Bearman_Preface - Peter Bearman is chair ofthe Department...

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Unformatted text preview: Peter Bearman is chair ofthe Department of Sociology at Columbia University and director of the Institute for'Social and Economic Research and Poiiey. The University of Chicago Press, Chicago 6063-: The University of Chicago Press. Ltd, London © 2005 by The University of Chicago All rights reserved. Published 2005 Printed in the United States of America 14.1312 11 10 09 08 07 06 05 1 2 3 ‘1‘ 5 I ISBN: 0—226-03969—2 (cloth) ISBN: 0-226-03970-6 (paper) Library of Congress Cataloging?iniPuhlication Data Bearman, Peter S., 1956— Doormen / Peter Bearman. p. cm. * (Fieldwork encounters and discoveries) Includes bibliographical references and index. ISBN 0-226-039691(cloth:alk.paper)— [S EN 0—226 —o3970~6 (pbk.: alk. paper) 1. Apartment doorkeepers. I. Title. II. Series. 1113803938951142 2005 305.9'6472—dc22 2004028621 @ The paper used in this publication meets the minimum requirements of the American National Standard for Information Sciences v Permanence of Paper for Printed Library Materials, ANSI 2394871992. ORMEN Peter Bearman The University ofChicogo Press / Chicago and London PREFACE Many books are reported by their authors to have a long history. This book is an exception to the general rule. But, as with all things, one can look back to a beginning of sorts and tell a story. Here is a story of this book. In 1987 I came up to Columbia University from Chapel Hill, North Carolina, to give a talk. In the evening, Iwas to meet the chair of the sociology department, Ron Burt, at his apartment. From there we were going out for dinner. I‘was late getting to his apartment. I had already arrived at the conclusion that coming to Columbia at that time was aimistake, and I compounded the problem by making a series of bad decisions all evening. Fear of the subway led me to try to take a taxi. But I wasn’t very successful. Now I find it somewhat amusing ' to watch tourists in New York City hail a taxi. They have a certain hesitancy that seems to invite taxi drivers to pass right by them. Back then it wasn’t funny, and as hard as I tried, I couldn’t seem to get a taxi to stop. Inability to hail a taxi led me to decide I might as well just walk. And I had a long way to go. Burt's apartment was on Riverside Drive. It was a cold and wet night, and the wind off the river made walking up the sidewalk especially painful. A light rain, almost sleet, cast an eerie silence on the street. As I walked up 7 Riverside, I saw few signs of life. The neighborhood was deserted; I finally arrived at the building, entered through the first set of doors, found Ron’s name, and pushed the buzzer. As I was talking to him on the house phone, a shadowy figure appeared at the outer door and started to come in. I don’t remember much about what he looked like. I remember thinking then that I should try to get a good look so I could pick him out of a police lineup, but I didn’t want to let him see that I was looking at him. He was wearing a dark raincoat. I briefly saw a large hat covering his face. As I reached for the door, waiting to be buzzed in, I positioned myself to block his entry. The door buzzed, I slid to the right, opened it, and tried to slide through. Behind me I could hear him saying something. As I got through the door, his hand reached out and grabbed it. I knew that I needed to stop him from entering the building, and so slashing at his arm, I broke his grip on the door, slammed it shut, and raced for the elevator. Luckily, the elevator was waiting on the first floor. Looking back through the door, I could see that he had his hand back through and that, somehow, he had managed to push the inner door open. The elevator door closed and I went up to the ix 5; Preface tenth floor. I pushed the buttons for floors 11 to 14,. I figured that this way, the elevator would continue to go up before it went back down to the lobby, giving me more time to find and get-into the apartment. As it turned out, it was no problem finding the apartment. There were just two to a floor, and my host’s name was on the door. He opened right away and l sped in, relieved to be safe but also still extremely worried. During the first few minutes we were in the apartment, I told Ron about the guy who'had broken in and how I had feared that he would. follow me up. I was especially worried because I was afraid he might have thought I had seen his face and therefore had motivation to figure out what floor I had gone to. I knew that Ron had little children, and I was worried that I might have also put them at risk. -I felt bad that I hadn’t made sure that the door was really closed behind me. Hon seemed concerned, too, and asked me to describe the intruder. I did the best I could —but there was not much to say. The coat and the hat obscured most of his personal features, and I really hadn’t gotten a good look at his face. But, somehow, I had said enough for Ron. He went to the phone and made a call. When he returned, he said that we needed to get moving since we were late. On the way down the elevator, I thought I saw him fumbling for his wallet. I thought I should follow his lead and so shifted my wallet from my back to my front pocket, for extra safety. The door opened to the lobby. Directlyin front of us was the intruder; he hadn’t followed me up, but he had waited for me to come down. As I stepped back, Ron stepped forward and (I believe) handed him some money. I “I’m sorry,” he said. “He didn’t knowwho you were. You scaredhim. ” “That’s okay,” he said. “I tried to keep him out of the building, but he just pushed me away. It was my fault. " That was the first doormanl ever met. It would be eleven years before I returned to Columbia. When I came back to New York, I was a little more sophisticated, but not much. The city had changed. No longer did it seem (to me) reasonable to think that every corner was a potential minefield replete with crack-crazed killers. The crime rate was lower; the city was in a renaissance. And this time, instead of criminals everywhere, I saw doormen everywhere. On the street where our temporary apartment was located, there were always at least four doormen out at any one time. In our building we had doorman service from 4:00 pm. until midnight. Within the first few days, the doormen learned our names. They recognized my kids and started to keep an eye on them. And they were Preface XI exceptionally polite and respectful. In some ways, I found them obseq‘uious and it' bothered me that they were seemingly so oriented to my comfort. More disturbing was the attitude that the other residents — mostly Columbia faculty— seemed to have toward the doormen. It was hard to put my finger on it, but they seemed to adopt (or fall into) a paternalistic frame when talking with the doormen. They would refer to them by their first name; in- turn, they were almost always addressed as “Professor.” I noticed this and it made me uneasy, but I could not exactly understand what was bothering me fthe doormen, the tenants, or their joint performance. At first, I found my new colleagues difficult and arrogant for no obvious reasons. I spent a lot of my time trying to understand why Columbia pros fessors were so difficult-The real problem that one faces when trying to explain something is to identify the features of the context that are unique. It couldn't be that I found Columbia professors arrogant because they taught at a prestigious Ivy League university— since I had not found other Ivy League professors to be so problematic. Whatever caused their arrogance, it had to be something unique either to Columbia or to the city. There were a number of competing explanations that I considered, but by the end of the first month, I had developed an elegant theory. Their arrogance was the result of the doormen. The logic was simple. Doormen, as with all people, need to feel good about what they do. Putting myself in their shoes, it seemed obvious that I would feel better about serving really important people than ordinary people. And it seemed obvious to me that the higher the status of their residents, the higher would be their own status. Consequently, my theory went, for inchoate and unarticulated self—interested reasons, each doorman had a personal interest in elevating the status of the people who lived in his building. Columbia professors, under this model, were being bombarded each day with undeserved status "gifts." My idea was that after a while — how long was unclear to me — the faculty actually started to believe that they deserved such status, that they really were important people. I thought I was observing a whole new arena for the Matthew effect.I It didn’t take long to 1. The Matthew effect is the idea that prominent individuals benefit and marginal individuals suffer as contributions of similar quality are evaluated differentially depending on the status of the contributor. Merton, “The Matthew Effect in Science”; Zuckerman and Merton. "Patterns of Evaluation in Science"; Cole and Cole, Social Stratification in Science. xii Preface generalize this theory to all New Yorkers, most of whom I had also found arrogant and difficult to get along with. This was a pretty theory, but obviously wrong. First, initial impressions nouvithstanding, Columbia professors are no more arrogant than other pro— fessors. Second, New Yorkers are nicer than most people, and, in any case, most N ewYorkers do not have doormen opening doors for them. And, finally, I misunderstood the nature of the-work that doormen do, their experiences, their aspirations and hopes. While it is also true that doormen’s status is in some part conditioned by the status of their tenants, the conditioning effect is less strong than I imagined. And over the years, I came to better understand my colleagues, those who are arrogant and those who are not. But my interest in doorman-did not leave. One could say that this project is a product of that interest. While written in the first person for ease of presentation, this book is in many ways a collaborative enterprise. Much of the work was done in the context of an introductory class in sociology— Evaluation of Evidence — at Columbia University. I had been thinking abstractly for some time about the feasibility of a largcsscale collective class project that would involve a multismethod, mu'lti—level design. The desire to make use of multiple kinds of data and the desire to design a multislevel study played a large role in the decision to study doormen. There were, as well, independent of intellectual reasons, some pragmatic issues that also had to be confronted in designing a collective study for college students — especially a study that actively involved extended hours in the field, observational data collection, sampling, surveying respondents, and inadepth personal interviews. ' Paramount in the pragmatic decision to study doormen —— again, not con- sidering the deeper intellectual issues discussed subsequentlyi'was the issue of risk. There is in sociology (and one supposes, as well, in everyday life) a general distaste for the ordinary. Most people would indeed find it more interesting to study heroin addicts, gangsters, petty crooks, denizens of the subways, or prostitutes — the “stuff” of much ethnographic research e but it would not have been prudent. Those on the margins of society live and work (if they do} in places that are dangerous. Sending students with little field experience, and often little urban living experience, out into the underworld was impossible. Instead, I needed to identify a population of “interesting” people who were easy to recognize and safe'to talk to, who could be found in safe neighborhoods, and who could complete their ins ...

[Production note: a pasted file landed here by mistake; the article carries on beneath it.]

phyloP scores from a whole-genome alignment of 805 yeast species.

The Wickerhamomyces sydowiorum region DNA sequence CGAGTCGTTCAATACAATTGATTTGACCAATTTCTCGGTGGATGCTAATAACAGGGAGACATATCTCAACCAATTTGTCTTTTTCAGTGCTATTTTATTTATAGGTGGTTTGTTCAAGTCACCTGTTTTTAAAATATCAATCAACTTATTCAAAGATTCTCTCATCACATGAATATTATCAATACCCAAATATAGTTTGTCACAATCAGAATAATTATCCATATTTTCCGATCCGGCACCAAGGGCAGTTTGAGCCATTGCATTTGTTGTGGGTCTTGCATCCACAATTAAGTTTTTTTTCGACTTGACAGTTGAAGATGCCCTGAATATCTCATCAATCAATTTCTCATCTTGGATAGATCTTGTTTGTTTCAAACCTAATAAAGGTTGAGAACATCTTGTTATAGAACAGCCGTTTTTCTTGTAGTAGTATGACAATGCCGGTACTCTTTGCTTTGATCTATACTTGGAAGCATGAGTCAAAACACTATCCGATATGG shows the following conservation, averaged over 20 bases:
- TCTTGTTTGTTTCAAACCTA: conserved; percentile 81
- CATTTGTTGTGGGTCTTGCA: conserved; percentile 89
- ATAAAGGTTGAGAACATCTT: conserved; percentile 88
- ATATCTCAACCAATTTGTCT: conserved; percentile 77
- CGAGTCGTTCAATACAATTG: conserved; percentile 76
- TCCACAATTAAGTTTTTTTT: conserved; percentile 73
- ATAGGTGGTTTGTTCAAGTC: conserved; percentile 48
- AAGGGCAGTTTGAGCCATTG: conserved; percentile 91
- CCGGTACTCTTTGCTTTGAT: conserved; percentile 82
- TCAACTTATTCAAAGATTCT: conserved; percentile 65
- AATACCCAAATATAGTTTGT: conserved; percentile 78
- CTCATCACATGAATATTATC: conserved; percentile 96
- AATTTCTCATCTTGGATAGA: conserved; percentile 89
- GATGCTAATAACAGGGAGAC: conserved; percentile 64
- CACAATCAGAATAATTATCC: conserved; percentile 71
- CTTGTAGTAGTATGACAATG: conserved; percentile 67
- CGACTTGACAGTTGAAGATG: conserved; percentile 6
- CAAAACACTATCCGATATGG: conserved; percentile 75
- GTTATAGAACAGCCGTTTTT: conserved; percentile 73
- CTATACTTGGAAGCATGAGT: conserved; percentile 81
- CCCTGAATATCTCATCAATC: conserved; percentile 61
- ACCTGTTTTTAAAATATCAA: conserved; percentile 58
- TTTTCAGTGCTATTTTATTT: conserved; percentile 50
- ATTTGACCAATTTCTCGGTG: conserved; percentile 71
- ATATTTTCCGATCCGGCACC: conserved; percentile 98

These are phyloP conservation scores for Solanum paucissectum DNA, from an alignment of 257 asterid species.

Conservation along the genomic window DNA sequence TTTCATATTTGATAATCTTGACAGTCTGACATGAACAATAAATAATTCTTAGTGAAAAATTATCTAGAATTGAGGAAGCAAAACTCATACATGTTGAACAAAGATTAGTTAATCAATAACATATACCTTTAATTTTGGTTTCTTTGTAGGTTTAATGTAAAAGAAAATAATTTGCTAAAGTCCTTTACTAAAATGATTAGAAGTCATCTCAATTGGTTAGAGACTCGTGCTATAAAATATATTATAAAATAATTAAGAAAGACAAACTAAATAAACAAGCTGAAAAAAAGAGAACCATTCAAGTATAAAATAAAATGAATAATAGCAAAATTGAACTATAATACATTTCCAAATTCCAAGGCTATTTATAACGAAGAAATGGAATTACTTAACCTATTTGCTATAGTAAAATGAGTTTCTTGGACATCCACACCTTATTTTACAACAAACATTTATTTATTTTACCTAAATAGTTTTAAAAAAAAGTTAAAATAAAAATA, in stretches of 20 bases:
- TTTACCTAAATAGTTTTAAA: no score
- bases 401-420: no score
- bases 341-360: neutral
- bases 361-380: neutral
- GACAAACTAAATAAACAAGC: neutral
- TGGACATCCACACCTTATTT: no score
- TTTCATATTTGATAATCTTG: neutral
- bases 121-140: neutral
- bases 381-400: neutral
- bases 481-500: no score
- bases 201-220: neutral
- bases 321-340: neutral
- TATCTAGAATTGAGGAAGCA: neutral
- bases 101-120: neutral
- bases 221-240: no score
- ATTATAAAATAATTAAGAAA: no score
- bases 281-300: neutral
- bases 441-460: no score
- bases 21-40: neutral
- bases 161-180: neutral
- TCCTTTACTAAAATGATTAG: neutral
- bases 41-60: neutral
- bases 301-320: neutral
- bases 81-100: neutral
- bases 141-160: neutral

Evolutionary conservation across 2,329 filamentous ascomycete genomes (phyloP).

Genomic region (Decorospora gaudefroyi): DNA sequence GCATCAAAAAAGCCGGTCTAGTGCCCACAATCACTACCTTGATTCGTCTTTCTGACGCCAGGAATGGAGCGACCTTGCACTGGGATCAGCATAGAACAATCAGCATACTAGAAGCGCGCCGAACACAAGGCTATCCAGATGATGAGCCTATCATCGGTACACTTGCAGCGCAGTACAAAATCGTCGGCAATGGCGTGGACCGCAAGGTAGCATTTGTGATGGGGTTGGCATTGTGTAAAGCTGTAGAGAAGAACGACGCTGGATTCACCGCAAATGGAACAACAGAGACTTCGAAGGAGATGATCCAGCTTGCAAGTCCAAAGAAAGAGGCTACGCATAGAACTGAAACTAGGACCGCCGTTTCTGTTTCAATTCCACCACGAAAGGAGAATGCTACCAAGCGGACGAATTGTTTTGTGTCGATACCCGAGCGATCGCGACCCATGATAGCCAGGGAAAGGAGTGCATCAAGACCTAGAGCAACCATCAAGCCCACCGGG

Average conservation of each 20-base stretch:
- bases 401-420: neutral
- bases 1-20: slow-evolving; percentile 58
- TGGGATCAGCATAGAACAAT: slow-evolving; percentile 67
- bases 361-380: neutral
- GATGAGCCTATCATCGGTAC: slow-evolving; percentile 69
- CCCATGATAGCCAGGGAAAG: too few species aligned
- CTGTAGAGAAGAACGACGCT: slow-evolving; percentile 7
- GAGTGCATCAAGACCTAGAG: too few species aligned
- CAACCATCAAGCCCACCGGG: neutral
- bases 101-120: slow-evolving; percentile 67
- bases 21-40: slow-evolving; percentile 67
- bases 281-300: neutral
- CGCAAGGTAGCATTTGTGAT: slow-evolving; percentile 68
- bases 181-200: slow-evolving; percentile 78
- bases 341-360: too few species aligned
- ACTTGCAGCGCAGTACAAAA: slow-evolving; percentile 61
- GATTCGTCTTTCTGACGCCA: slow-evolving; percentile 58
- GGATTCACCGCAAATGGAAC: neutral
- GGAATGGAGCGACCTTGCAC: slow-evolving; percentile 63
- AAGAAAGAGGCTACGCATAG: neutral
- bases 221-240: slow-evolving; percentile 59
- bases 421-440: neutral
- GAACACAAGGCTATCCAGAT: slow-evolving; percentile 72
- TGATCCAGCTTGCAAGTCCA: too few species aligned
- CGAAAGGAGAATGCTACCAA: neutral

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This note was uploaded on 02/03/2012 for the course SOC 2230 taught by Professor Sanyal during the Spring '11 term at Cornell University (Engineering School).

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Bearman_Preface - Peter Bearman is chair ofthe Department...